Saipan resident Andrew Sablan Salas filed a lawsuit in the Commonwealth of the Northern Mariana Islands to challenge the cockfighting ban in U.S. territories. Salas served in the House of Representatives in the commonwealth’s Legislatures and previously served as the Secretary of Commerce in the territory. Similar lawsuits were filed in Guam and Puerto Rico and did not meet any success.
In 2018, former President Donald Trump signed a law banning all animal fighting in U.S. territories, with the law taking effect in 2019. Before the law was signed, cockfighting had already been outlawed in the 50 states but did not include the U.S. territories.
In Salas’ lawsuit, he stated that he “desires and intends to resume raising roosters for cockfighting purposes” and to enter them into cockfights in the Mariana Islands. Salas further said, “The ban intrudes on the internal affairs of the Northern Mariana Islands by criminalizing a “popular and traditional recreational activity, and by imposing a moral and cultural standard that has not prevailed there through the local democratic process.”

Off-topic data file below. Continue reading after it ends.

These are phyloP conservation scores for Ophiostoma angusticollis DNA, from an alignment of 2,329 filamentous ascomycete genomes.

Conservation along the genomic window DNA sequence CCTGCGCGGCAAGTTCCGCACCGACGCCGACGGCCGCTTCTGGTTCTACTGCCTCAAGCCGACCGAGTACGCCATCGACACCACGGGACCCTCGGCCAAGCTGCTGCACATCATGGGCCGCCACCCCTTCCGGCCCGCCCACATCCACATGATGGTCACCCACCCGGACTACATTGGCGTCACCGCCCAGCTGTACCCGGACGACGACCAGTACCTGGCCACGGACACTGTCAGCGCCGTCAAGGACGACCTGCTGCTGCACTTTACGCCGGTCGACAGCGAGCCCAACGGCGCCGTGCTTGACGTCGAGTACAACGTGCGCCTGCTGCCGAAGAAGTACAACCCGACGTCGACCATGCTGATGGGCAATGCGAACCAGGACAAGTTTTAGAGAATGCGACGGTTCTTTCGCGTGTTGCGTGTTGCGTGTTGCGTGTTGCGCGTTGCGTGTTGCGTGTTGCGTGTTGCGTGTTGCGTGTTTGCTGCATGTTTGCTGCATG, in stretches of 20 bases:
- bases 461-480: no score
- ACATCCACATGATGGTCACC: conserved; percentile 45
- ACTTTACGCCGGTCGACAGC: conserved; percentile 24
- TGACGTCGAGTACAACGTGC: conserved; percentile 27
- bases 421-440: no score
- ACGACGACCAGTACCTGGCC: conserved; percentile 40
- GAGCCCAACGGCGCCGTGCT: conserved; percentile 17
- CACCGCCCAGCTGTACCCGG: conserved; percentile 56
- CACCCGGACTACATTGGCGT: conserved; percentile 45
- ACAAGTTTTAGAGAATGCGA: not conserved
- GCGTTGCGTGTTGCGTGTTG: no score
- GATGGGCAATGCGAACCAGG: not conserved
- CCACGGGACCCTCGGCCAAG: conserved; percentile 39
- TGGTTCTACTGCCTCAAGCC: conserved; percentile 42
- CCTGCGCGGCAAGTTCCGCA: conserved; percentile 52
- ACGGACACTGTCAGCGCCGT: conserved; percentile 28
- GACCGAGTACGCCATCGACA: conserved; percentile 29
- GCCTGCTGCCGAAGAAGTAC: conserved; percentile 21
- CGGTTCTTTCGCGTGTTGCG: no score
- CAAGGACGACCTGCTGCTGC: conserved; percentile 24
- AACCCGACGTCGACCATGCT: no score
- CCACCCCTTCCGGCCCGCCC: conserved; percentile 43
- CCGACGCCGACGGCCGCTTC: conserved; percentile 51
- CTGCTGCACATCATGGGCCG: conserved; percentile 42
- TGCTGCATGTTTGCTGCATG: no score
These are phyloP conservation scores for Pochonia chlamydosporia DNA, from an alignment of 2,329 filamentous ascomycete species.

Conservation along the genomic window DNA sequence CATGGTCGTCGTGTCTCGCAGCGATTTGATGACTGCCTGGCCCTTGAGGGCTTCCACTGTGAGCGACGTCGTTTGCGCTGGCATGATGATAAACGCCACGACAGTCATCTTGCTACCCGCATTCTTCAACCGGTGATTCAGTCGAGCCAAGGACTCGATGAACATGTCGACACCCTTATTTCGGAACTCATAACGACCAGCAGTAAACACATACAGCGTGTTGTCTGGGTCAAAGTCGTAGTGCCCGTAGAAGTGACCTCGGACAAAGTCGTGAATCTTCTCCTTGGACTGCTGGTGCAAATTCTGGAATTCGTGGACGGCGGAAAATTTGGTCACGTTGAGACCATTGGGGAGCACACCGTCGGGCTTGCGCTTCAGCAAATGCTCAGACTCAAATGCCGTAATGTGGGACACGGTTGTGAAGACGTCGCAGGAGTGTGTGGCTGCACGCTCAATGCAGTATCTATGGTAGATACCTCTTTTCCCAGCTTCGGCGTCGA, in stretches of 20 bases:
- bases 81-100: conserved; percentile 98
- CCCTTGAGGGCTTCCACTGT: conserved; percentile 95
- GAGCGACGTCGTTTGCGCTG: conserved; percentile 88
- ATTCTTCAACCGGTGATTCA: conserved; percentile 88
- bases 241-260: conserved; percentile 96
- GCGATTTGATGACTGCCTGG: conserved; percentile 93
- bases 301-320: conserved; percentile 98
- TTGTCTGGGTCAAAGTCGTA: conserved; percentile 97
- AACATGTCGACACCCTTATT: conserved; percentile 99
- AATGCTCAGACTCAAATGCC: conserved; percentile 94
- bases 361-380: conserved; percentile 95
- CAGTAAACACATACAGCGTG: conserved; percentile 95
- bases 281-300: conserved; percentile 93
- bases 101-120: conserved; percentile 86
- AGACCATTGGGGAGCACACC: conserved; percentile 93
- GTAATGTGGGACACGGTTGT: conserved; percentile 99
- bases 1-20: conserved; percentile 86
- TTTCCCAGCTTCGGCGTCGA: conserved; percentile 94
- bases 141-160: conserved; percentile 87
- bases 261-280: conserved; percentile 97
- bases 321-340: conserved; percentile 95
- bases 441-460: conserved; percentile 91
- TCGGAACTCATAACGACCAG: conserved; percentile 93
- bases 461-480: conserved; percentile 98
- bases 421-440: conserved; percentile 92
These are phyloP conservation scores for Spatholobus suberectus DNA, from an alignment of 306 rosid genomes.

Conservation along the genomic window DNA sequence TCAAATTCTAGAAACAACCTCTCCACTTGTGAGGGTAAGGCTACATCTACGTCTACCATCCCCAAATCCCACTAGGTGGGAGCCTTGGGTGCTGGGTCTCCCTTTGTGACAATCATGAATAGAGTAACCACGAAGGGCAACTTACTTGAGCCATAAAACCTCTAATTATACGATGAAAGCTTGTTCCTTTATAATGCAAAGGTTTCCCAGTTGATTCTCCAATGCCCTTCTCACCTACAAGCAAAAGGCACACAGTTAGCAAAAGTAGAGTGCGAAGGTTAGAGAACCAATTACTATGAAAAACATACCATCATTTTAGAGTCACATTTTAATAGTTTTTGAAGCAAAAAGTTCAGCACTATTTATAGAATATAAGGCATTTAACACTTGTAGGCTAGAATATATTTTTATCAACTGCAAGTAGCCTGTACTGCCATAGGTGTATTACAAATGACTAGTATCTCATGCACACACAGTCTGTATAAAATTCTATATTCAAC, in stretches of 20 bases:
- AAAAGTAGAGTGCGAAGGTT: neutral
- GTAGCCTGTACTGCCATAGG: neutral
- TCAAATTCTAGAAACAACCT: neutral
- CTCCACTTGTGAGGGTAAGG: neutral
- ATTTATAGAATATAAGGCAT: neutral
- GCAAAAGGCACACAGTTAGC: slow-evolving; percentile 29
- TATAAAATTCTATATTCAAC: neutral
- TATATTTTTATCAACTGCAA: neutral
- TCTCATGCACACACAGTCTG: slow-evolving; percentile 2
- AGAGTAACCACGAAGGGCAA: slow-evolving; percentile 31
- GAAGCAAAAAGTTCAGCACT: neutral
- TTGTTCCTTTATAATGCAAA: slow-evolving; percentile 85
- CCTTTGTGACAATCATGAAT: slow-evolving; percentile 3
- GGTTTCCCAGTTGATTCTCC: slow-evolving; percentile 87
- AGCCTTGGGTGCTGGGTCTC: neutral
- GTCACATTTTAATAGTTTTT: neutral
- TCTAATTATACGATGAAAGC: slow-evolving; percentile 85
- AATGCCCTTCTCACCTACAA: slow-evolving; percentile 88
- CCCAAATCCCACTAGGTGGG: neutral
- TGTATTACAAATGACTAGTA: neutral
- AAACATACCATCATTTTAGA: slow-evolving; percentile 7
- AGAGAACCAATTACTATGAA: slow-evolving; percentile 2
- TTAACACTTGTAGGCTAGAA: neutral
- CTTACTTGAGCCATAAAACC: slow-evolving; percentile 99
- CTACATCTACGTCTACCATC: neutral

Shawn N. Anderson, U.S. attorney for Guam and the Northern Mariana Islands, said, “We have no comment while this litigation is pending.”
Previously, in 2021, a panel of 9th U.S. Circuit Court of Appeals judges ruled against a Guam businessman who filed a lawsuit in 2019 arguing that the cockfighting ban was unconstitutional. Puerto Ricans also filed a challenge stating that Congress exceeded its power in applying the ban to Puerto Rico however, this lawsuit was dismissed by the U.S. Supreme Court.
Wayne Pacelle, president of Animal Wellness Action, stated, “The Congress has determined that cockfighting is barbaric and inhumane and the federal courts have said the U.S. has the authority to take this action. This is settled law.”